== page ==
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Kidney Week

Abstract: PO2618

Male, but Not Female, Spontaneously Hypertensive Rats (SHR) Have Sustained Renal Injury Following a Single Ischemic Insult Progressing to CKD

Session Information

Category: Acute Kidney Injury

  • 101 AKI: Epidemiology, Risk Factors, and Prevention


  • Mohamed, Riyaz, Augusta University, Augusta, Georgia, United States
  • Sullivan, Jennifer C., Augusta University, Augusta, Georgia, United States

Renal ischemia-reperfusion (IR) injury is a major cause of acute kidney injury (AKI), which is an independent risk factor for the development of CKD and all-cause mortality. The goal of the current study was to test the hypothesis that hypertensive males will have greater IR injury than hypertensive females resulting in the development of CKD.


13-week old male and female SHR were subjected to sham or 30-minute warm bilateral ischemia followed by reperfusion (n=5-6). Systolic blood pressure (BP) measured weekly by tail-cuff.


Plasma creatinine (Pcr) and urine protein creatinine ratio (UPCR) remained elevated at 1-week post IR in male SHR compared to sham (PIR*sex=0.005); Pcr and UPCR returned to baseline in SHR females. Histological examination of SHR kidneys 7 days post-IR showed greater increases in vascular congestion (Psex*IR=0.002) and tubular damage (Psex*IR=0.001) in males. However, glomerular filtration rate (GFR) and systolic BP were not altered in both male and female SHR at 1-week post IR. To determine if this was sustained dysfunction or simply delayed recovery, additional 13-week old male and female SHR were subjected to sham or 30-minute warm bilateral ischemia followed by 20 weeks of reperfusion (n=4-5). Male SHR showed progressive increases in UPCR (PIR<0.05) and systolic BP up to 20 weeks post-IR compared to respective shams (PIR=0.001). Whereas in female SHR, UPCR remained at baseline up to 16-week post IR compared to respective sham. However, at 20 weeks of post IR, both male and female SHR exhibit an increase in UPCR compared to respective sham control; although the increase in UPCR was greater in males (Psex=0.01; PIR*sex=0.09). Male SHR also exhibited greater decreases in glomerular filtration rate (GFR: Psex=0.025; Psex=0.12) and increases in systolic BP (Psex=0.0001; PIR*sex=0.27) compared to females.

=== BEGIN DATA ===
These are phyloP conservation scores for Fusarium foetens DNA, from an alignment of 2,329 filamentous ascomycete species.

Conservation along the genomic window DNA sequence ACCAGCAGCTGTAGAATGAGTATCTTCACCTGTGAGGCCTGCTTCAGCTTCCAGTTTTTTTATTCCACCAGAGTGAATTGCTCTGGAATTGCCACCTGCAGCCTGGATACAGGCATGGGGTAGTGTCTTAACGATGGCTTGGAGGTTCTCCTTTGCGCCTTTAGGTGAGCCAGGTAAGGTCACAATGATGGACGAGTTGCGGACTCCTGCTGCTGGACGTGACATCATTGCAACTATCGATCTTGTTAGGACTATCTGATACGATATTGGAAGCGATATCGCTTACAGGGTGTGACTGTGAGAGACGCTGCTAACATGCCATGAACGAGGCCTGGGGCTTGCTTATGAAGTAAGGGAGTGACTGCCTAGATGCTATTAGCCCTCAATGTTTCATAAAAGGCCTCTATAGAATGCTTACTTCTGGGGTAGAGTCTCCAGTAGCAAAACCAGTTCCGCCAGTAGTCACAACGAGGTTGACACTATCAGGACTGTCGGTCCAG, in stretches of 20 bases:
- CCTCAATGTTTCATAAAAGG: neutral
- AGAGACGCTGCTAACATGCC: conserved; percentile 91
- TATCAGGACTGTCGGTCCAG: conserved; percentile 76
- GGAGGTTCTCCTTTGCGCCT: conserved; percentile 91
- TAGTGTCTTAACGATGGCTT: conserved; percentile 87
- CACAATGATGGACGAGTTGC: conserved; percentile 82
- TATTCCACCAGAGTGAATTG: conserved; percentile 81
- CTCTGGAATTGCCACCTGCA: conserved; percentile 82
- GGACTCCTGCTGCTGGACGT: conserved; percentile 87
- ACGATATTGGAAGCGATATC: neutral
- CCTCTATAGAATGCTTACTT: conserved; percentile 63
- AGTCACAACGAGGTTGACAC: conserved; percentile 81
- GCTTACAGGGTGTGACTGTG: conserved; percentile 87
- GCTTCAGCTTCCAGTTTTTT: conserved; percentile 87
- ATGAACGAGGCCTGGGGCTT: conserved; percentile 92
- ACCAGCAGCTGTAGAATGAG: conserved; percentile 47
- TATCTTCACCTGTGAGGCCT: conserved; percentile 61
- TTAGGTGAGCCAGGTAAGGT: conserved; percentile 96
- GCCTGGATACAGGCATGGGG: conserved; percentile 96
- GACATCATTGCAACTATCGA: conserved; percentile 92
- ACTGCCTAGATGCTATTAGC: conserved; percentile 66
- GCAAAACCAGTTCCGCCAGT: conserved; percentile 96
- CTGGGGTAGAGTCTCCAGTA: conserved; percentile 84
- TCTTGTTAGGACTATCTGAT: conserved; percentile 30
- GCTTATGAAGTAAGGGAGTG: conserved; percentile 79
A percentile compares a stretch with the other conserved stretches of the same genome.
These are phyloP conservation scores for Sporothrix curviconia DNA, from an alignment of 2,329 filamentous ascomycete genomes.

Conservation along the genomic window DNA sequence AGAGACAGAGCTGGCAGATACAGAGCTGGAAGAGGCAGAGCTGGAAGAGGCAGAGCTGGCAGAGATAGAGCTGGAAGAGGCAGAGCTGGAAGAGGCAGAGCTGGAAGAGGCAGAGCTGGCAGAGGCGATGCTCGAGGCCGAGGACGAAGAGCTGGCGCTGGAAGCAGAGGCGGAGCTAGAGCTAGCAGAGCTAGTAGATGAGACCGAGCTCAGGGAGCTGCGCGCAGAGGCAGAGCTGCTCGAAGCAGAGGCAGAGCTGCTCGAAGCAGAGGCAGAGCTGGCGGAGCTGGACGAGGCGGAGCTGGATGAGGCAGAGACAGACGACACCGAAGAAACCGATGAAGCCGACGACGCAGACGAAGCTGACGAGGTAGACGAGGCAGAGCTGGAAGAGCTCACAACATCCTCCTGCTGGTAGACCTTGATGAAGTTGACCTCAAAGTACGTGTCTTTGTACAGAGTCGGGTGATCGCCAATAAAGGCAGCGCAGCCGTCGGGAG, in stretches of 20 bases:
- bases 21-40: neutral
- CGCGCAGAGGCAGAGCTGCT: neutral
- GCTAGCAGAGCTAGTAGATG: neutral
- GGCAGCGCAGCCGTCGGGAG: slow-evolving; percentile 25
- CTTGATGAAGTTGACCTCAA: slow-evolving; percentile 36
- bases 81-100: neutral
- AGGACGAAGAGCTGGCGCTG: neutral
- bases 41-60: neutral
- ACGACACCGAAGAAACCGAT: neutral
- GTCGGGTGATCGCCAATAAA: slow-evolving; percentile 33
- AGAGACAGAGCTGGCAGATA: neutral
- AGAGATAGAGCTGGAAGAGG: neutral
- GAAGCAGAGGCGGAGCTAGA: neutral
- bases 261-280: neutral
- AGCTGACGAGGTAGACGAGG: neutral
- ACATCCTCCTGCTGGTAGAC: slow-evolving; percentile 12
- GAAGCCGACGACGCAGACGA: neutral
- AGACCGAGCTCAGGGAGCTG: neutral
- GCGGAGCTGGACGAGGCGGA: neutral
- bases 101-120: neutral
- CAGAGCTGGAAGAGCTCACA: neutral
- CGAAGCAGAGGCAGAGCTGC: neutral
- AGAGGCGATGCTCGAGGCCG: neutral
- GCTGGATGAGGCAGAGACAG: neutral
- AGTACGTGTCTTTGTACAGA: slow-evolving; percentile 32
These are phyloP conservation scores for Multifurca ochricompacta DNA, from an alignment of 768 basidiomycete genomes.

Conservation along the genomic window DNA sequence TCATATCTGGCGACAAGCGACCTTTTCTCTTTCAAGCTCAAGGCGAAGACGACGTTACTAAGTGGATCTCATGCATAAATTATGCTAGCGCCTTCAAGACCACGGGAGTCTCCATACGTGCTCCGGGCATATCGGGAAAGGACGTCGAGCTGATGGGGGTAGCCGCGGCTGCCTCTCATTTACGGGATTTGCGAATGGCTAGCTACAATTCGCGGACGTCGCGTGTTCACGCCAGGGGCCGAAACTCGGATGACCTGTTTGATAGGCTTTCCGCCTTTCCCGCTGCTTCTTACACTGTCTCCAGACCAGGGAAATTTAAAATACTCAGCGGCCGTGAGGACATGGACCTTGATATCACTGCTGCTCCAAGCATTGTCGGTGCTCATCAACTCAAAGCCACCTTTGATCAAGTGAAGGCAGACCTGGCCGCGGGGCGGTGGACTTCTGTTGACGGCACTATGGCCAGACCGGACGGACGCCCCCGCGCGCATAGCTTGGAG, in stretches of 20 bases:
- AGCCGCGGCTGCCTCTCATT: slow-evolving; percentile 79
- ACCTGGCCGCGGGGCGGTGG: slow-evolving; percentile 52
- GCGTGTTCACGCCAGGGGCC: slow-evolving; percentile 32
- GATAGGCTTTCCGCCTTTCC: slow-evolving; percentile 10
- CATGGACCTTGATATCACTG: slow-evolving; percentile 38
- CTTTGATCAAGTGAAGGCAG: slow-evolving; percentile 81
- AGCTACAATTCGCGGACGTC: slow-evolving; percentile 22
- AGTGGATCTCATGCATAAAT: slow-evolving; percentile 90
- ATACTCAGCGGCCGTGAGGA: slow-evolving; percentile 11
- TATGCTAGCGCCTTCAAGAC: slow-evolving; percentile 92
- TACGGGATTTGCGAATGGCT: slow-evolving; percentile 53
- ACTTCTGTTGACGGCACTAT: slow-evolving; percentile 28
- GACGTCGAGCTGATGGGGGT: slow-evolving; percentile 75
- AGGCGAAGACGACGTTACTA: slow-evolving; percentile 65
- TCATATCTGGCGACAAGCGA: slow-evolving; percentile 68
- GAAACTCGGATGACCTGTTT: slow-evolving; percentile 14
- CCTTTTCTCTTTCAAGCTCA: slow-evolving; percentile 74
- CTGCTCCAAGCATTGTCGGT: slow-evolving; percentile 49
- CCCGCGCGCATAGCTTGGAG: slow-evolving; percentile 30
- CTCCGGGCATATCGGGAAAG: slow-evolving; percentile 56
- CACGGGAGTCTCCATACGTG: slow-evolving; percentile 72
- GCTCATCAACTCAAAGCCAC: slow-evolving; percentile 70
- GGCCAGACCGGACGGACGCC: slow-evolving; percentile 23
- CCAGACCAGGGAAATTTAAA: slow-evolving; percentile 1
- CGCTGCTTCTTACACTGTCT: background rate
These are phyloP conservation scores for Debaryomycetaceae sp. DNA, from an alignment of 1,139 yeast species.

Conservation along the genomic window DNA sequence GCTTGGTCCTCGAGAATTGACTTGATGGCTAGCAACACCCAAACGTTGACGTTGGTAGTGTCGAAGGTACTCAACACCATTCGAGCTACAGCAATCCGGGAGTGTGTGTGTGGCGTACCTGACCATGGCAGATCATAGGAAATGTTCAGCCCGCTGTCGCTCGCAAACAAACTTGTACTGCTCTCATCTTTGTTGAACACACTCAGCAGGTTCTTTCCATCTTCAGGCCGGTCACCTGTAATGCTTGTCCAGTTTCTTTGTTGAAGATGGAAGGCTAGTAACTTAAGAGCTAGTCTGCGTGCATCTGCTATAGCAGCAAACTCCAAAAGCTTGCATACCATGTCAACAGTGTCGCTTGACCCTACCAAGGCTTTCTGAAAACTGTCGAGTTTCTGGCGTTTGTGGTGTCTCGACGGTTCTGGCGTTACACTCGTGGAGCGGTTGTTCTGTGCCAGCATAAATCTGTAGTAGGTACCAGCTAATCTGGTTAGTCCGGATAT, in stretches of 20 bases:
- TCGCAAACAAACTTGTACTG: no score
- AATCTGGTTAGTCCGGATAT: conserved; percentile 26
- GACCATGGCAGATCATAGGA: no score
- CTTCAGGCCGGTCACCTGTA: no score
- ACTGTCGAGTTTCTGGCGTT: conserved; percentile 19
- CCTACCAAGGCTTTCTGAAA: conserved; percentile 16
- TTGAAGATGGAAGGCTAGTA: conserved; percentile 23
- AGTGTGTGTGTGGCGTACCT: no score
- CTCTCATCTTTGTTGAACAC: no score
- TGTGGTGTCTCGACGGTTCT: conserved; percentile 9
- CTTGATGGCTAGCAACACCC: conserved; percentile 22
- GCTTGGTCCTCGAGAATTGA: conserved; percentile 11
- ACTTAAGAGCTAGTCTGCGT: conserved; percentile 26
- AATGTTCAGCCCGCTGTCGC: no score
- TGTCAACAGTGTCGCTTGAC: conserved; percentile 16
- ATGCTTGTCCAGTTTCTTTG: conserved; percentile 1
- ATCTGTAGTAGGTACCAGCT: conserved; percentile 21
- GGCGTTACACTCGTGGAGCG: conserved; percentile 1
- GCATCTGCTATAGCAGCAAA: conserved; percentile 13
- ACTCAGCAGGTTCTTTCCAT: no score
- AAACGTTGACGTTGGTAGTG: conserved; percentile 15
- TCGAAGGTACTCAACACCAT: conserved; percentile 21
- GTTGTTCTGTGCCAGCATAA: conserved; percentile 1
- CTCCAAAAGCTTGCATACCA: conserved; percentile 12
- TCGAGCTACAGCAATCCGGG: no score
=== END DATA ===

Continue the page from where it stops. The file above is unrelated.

Our data demonstrated that impaired renal recovery following IR in SHR males results in exaggerated progression towards CKD.


  • Other NIH Support